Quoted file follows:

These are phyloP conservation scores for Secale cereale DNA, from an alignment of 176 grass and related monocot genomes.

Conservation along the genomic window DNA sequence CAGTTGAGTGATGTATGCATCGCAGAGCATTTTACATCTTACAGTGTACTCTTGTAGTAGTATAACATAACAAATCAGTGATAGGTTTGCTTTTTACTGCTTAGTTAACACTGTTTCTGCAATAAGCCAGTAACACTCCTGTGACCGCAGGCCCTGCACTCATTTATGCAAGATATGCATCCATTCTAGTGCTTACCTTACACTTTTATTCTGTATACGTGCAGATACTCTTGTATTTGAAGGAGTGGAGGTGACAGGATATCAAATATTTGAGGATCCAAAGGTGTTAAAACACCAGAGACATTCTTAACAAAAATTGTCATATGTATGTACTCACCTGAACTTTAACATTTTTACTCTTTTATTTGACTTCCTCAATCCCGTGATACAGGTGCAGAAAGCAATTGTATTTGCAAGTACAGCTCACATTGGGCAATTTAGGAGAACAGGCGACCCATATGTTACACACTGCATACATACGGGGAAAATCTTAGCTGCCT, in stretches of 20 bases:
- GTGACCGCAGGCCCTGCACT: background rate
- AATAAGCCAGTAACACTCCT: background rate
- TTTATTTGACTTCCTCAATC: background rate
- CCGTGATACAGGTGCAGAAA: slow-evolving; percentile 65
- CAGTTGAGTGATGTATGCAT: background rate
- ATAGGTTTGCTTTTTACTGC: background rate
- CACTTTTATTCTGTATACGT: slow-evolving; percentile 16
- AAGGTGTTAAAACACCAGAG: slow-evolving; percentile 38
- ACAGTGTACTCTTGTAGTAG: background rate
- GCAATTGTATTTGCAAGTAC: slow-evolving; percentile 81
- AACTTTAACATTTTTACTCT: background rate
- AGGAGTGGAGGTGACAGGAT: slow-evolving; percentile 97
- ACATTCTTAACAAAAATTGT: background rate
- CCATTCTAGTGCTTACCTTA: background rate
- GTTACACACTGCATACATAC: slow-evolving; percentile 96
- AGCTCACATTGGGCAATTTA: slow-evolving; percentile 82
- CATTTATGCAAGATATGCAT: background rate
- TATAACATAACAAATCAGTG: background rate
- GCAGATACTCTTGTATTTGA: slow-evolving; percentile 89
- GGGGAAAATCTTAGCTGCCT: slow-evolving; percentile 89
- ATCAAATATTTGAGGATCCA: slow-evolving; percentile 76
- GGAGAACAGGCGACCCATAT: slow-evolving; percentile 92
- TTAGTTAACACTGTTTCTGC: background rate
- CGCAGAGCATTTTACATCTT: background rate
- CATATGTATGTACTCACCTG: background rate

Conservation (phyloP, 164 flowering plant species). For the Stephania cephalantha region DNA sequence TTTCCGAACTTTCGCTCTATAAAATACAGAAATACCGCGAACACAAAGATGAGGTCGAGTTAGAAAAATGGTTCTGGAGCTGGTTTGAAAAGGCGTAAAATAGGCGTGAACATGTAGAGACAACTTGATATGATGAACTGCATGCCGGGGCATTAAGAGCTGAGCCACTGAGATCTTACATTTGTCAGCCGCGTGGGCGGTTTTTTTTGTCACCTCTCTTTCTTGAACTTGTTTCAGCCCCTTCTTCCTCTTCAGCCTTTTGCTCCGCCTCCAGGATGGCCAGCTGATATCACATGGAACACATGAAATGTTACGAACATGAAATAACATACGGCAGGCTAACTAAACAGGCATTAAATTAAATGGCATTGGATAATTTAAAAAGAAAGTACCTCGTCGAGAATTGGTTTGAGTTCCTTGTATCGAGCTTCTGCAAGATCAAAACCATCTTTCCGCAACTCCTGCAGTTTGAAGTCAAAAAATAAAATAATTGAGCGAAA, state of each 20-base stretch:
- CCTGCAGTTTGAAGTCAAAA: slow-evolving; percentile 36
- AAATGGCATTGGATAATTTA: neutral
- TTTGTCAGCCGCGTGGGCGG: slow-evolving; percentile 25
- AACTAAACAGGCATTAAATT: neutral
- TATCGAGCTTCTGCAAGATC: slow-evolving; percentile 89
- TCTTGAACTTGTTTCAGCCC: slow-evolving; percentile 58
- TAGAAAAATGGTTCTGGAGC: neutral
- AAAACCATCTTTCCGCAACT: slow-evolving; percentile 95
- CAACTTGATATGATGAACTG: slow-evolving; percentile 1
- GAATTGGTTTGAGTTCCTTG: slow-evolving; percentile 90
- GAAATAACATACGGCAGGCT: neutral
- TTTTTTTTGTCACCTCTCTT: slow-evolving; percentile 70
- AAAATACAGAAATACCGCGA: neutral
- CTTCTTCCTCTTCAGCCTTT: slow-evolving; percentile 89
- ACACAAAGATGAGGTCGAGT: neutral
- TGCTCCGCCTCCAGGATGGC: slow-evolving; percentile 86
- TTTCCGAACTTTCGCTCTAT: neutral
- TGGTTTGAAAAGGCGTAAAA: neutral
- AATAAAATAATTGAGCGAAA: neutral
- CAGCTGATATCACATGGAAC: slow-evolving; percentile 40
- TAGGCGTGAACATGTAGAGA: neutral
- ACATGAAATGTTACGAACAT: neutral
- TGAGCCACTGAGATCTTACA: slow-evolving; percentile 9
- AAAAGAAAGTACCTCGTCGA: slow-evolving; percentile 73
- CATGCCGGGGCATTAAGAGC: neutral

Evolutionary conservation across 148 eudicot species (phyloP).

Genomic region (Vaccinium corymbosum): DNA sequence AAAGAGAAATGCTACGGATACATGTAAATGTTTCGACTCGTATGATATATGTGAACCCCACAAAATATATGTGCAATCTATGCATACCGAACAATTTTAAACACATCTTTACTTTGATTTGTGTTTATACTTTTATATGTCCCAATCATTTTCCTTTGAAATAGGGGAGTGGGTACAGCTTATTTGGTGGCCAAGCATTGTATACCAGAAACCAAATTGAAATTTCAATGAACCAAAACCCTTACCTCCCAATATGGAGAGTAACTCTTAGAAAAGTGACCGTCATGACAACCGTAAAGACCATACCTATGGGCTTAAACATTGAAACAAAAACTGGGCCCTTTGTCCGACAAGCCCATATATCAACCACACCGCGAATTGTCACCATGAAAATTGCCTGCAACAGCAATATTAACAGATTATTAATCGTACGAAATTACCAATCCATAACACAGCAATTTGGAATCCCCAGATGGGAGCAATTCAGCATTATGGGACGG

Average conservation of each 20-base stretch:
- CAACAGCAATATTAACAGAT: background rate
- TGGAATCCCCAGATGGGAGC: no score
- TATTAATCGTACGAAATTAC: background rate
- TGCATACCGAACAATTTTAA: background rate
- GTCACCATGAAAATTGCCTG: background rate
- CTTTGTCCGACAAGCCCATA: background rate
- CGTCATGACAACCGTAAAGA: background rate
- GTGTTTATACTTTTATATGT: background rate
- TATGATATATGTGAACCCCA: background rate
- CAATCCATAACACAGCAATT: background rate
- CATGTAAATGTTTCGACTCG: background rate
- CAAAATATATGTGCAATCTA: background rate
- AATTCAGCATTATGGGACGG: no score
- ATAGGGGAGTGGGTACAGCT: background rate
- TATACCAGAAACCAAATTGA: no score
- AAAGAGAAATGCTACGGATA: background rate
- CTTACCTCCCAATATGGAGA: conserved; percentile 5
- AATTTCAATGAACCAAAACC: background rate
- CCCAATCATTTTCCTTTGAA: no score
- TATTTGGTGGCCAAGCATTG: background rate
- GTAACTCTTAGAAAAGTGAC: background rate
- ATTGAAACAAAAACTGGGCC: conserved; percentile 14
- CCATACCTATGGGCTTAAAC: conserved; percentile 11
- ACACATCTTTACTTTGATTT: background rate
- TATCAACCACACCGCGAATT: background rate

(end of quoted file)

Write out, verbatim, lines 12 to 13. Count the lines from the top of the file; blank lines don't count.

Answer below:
- GCAATTGTATTTGCAAGTAC: slow-evolving; percentile 81
- AACTTTAACATTTTTACTCT: background rate